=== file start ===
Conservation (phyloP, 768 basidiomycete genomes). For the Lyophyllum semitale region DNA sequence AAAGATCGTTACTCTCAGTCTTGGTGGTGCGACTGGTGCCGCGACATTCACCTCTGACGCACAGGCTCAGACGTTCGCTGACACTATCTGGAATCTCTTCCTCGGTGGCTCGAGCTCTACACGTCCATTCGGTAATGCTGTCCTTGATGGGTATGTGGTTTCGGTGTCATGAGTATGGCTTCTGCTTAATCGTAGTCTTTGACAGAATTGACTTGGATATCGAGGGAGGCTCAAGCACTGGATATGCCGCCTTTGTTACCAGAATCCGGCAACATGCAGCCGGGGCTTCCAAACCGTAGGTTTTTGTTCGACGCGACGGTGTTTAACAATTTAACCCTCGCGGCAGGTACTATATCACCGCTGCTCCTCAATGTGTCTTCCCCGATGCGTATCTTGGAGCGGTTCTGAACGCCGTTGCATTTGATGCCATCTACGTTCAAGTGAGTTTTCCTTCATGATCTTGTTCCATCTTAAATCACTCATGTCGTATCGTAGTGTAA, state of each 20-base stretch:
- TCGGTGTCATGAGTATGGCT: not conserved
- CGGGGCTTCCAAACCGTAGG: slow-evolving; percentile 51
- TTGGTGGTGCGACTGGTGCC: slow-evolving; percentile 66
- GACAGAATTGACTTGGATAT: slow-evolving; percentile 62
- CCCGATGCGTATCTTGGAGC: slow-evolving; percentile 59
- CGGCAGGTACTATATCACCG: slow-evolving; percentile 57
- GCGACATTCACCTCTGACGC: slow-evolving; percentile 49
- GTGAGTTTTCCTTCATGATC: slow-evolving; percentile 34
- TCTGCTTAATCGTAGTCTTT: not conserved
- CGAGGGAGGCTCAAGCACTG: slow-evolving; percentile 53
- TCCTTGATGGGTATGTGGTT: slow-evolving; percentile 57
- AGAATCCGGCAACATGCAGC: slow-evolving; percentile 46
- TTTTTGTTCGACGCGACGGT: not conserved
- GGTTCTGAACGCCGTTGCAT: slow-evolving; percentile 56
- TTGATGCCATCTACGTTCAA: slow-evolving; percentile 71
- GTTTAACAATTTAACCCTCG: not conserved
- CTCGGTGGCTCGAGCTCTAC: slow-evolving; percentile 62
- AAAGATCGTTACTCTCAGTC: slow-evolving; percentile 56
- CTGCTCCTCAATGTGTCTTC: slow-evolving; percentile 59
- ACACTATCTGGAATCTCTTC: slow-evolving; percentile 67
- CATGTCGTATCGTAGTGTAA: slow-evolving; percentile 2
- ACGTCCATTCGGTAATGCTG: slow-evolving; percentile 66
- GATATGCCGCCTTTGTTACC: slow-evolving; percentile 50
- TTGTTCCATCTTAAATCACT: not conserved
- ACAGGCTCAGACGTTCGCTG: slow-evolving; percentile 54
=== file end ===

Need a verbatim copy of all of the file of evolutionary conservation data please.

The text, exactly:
Conservation (phyloP, 768 basidiomycete genomes). For the Lyophyllum semitale region DNA sequence AAAGATCGTTACTCTCAGTCTTGGTGGTGCGACTGGTGCCGCGACATTCACCTCTGACGCACAGGCTCAGACGTTCGCTGACACTATCTGGAATCTCTTCCTCGGTGGCTCGAGCTCTACACGTCCATTCGGTAATGCTGTCCTTGATGGGTATGTGGTTTCGGTGTCATGAGTATGGCTTCTGCTTAATCGTAGTCTTTGACAGAATTGACTTGGATATCGAGGGAGGCTCAAGCACTGGATATGCCGCCTTTGTTACCAGAATCCGGCAACATGCAGCCGGGGCTTCCAAACCGTAGGTTTTTGTTCGACGCGACGGTGTTTAACAATTTAACCCTCGCGGCAGGTACTATATCACCGCTGCTCCTCAATGTGTCTTCCCCGATGCGTATCTTGGAGCGGTTCTGAACGCCGTTGCATTTGATGCCATCTACGTTCAAGTGAGTTTTCCTTCATGATCTTGTTCCATCTTAAATCACTCATGTCGTATCGTAGTGTAA, state of each 20-base stretch:
- TCGGTGTCATGAGTATGGCT: not conserved
- CGGGGCTTCCAAACCGTAGG: slow-evolving; percentile 51
- TTGGTGGTGCGACTGGTGCC: slow-evolving; percentile 66
- GACAGAATTGACTTGGATAT: slow-evolving; percentile 62
- CCCGATGCGTATCTTGGAGC: slow-evolving; percentile 59
- CGGCAGGTACTATATCACCG: slow-evolving; percentile 57
- GCGACATTCACCTCTGACGC: slow-evolving; percentile 49
- GTGAGTTTTCCTTCATGATC: slow-evolving; percentile 34
- TCTGCTTAATCGTAGTCTTT: not conserved
- CGAGGGAGGCTCAAGCACTG: slow-evolving; percentile 53
- TCCTTGATGGGTATGTGGTT: slow-evolving; percentile 57
- AGAATCCGGCAACATGCAGC: slow-evolving; percentile 46
- TTTTTGTTCGACGCGACGGT: not conserved
- GGTTCTGAACGCCGTTGCAT: slow-evolving; percentile 56
- TTGATGCCATCTACGTTCAA: slow-evolving; percentile 71
- GTTTAACAATTTAACCCTCG: not conserved
- CTCGGTGGCTCGAGCTCTAC: slow-evolving; percentile 62
- AAAGATCGTTACTCTCAGTC: slow-evolving; percentile 56
- CTGCTCCTCAATGTGTCTTC: slow-evolving; percentile 59
- ACACTATCTGGAATCTCTTC: slow-evolving; percentile 67
- CATGTCGTATCGTAGTGTAA: slow-evolving; percentile 2
- ACGTCCATTCGGTAATGCTG: slow-evolving; percentile 66
- GATATGCCGCCTTTGTTACC: slow-evolving; percentile 50
- TTGTTCCATCTTAAATCACT: not conserved
- ACAGGCTCAGACGTTCGCTG: slow-evolving; percentile 54